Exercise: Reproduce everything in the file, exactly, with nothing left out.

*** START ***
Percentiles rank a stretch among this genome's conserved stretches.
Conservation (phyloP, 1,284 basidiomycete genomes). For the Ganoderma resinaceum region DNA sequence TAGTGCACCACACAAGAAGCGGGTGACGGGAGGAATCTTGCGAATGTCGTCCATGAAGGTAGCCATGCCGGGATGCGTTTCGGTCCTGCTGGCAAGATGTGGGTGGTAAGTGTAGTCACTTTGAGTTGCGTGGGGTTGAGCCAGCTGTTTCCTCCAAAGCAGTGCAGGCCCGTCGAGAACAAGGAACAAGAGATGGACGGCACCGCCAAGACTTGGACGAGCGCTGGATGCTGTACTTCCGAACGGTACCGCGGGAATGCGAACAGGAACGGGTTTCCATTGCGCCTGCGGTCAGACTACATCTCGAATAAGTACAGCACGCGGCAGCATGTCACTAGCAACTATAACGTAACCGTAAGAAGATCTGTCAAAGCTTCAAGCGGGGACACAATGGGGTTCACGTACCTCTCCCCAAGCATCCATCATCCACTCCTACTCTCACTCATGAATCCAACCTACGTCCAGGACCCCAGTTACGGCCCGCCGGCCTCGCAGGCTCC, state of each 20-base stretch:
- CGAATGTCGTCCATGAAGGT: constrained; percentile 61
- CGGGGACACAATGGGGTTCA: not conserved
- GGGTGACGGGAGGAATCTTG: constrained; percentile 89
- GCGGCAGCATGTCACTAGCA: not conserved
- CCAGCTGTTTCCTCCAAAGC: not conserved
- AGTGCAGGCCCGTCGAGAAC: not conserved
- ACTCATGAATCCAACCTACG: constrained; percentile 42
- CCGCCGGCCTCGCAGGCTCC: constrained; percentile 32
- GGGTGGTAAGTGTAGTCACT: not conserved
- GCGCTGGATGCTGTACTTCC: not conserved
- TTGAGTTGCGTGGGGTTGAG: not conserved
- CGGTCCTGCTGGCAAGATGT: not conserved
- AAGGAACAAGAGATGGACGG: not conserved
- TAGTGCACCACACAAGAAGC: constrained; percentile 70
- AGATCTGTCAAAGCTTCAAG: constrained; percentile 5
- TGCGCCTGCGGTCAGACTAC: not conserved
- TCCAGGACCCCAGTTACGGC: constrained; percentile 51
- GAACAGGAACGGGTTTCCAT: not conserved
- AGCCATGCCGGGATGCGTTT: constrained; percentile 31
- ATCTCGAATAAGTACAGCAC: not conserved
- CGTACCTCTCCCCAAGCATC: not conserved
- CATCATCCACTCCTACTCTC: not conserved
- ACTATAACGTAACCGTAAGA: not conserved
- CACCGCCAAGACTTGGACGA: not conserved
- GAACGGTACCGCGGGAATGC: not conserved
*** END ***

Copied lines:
Percentiles rank a stretch among this genome's conserved stretches.
Conservation (phyloP, 1,284 basidiomycete genomes). For the Ganoderma resinaceum region DNA sequence TAGTGCACCACACAAGAAGCGGGTGACGGGAGGAATCTTGCGAATGTCGTCCATGAAGGTAGCCATGCCGGGATGCGTTTCGGTCCTGCTGGCAAGATGTGGGTGGTAAGTGTAGTCACTTTGAGTTGCGTGGGGTTGAGCCAGCTGTTTCCTCCAAAGCAGTGCAGGCCCGTCGAGAACAAGGAACAAGAGATGGACGGCACCGCCAAGACTTGGACGAGCGCTGGATGCTGTACTTCCGAACGGTACCGCGGGAATGCGAACAGGAACGGGTTTCCATTGCGCCTGCGGTCAGACTACATCTCGAATAAGTACAGCACGCGGCAGCATGTCACTAGCAACTATAACGTAACCGTAAGAAGATCTGTCAAAGCTTCAAGCGGGGACACAATGGGGTTCACGTACCTCTCCCCAAGCATCCATCATCCACTCCTACTCTCACTCATGAATCCAACCTACGTCCAGGACCCCAGTTACGGCCCGCCGGCCTCGCAGGCTCC, state of each 20-base stretch:
- CGAATGTCGTCCATGAAGGT: constrained; percentile 61
- CGGGGACACAATGGGGTTCA: not conserved
- GGGTGACGGGAGGAATCTTG: constrained; percentile 89
- GCGGCAGCATGTCACTAGCA: not conserved
- CCAGCTGTTTCCTCCAAAGC: not conserved
- AGTGCAGGCCCGTCGAGAAC: not conserved
- ACTCATGAATCCAACCTACG: constrained; percentile 42
- CCGCCGGCCTCGCAGGCTCC: constrained; percentile 32
- GGGTGGTAAGTGTAGTCACT: not conserved
- GCGCTGGATGCTGTACTTCC: not conserved
- TTGAGTTGCGTGGGGTTGAG: not conserved
- CGGTCCTGCTGGCAAGATGT: not conserved
- AAGGAACAAGAGATGGACGG: not conserved
- TAGTGCACCACACAAGAAGC: constrained; percentile 70
- AGATCTGTCAAAGCTTCAAG: constrained; percentile 5
- TGCGCCTGCGGTCAGACTAC: not conserved
- TCCAGGACCCCAGTTACGGC: constrained; percentile 51
- GAACAGGAACGGGTTTCCAT: not conserved
- AGCCATGCCGGGATGCGTTT: constrained; percentile 31
- ATCTCGAATAAGTACAGCAC: not conserved
- CGTACCTCTCCCCAAGCATC: not conserved
- CATCATCCACTCCTACTCTC: not conserved
- ACTATAACGTAACCGTAAGA: not conserved
- CACCGCCAAGACTTGGACGA: not conserved
- GAACGGTACCGCGGGAATGC: not conserved